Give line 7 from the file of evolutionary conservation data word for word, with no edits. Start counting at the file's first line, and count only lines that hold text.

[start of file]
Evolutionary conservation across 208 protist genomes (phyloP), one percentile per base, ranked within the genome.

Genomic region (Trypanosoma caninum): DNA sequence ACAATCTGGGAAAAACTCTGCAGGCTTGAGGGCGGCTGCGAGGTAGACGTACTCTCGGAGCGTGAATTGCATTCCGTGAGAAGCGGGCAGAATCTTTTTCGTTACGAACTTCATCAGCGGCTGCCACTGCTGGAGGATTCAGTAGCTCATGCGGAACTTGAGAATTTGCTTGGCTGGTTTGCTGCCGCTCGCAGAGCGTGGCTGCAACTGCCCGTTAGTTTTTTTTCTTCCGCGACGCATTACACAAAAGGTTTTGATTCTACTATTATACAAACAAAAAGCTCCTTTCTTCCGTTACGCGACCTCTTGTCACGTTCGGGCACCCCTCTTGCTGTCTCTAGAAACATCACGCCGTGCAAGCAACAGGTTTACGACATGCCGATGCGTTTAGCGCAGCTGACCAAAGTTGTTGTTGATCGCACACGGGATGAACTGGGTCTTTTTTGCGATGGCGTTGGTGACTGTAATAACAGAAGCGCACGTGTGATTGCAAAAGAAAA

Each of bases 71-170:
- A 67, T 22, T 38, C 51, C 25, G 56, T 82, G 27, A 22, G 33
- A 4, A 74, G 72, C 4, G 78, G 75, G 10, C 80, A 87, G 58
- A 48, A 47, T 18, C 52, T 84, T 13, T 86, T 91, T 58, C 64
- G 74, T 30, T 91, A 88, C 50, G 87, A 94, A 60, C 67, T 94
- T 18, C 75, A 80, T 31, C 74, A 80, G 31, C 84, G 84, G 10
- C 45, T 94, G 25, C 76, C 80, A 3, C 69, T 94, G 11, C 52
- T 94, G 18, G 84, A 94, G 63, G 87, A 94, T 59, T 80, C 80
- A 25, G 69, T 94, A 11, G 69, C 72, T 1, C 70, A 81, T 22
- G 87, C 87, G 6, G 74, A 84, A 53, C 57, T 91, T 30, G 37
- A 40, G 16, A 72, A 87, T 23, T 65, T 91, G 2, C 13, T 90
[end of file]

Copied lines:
- G 74, T 30, T 91, A 88, C 50, G 87, A 94, A 60, C 67, T 94